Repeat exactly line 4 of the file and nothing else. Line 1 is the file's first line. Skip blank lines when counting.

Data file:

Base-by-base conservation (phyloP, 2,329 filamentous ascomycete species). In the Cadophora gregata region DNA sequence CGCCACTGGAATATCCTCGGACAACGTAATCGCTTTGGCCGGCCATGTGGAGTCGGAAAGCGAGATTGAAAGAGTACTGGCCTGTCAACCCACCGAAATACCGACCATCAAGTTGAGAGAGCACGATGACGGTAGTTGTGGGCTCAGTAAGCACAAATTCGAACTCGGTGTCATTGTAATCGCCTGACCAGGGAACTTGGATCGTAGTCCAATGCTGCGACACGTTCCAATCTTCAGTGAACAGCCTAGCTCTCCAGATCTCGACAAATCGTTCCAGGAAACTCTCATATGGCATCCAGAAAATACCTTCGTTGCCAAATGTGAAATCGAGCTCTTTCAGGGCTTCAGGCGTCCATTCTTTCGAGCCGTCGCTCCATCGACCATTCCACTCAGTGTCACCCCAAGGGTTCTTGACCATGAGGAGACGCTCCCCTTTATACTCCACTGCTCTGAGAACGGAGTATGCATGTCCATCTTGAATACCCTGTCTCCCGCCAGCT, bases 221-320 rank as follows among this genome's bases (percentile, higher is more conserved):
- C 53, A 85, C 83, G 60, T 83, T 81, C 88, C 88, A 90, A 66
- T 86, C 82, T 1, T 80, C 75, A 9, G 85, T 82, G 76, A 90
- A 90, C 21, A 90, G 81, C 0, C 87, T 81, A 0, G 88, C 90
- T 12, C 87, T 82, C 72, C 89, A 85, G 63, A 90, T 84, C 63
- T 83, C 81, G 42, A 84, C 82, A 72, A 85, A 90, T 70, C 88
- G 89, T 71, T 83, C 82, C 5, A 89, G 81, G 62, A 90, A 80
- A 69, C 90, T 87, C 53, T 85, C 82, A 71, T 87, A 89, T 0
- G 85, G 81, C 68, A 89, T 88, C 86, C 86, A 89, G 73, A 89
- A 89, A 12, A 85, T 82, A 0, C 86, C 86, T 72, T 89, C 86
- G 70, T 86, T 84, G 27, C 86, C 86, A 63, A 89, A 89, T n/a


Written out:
- A 90, C 21, A 90, G 81, C 0, C 87, T 81, A 0, G 88, C 90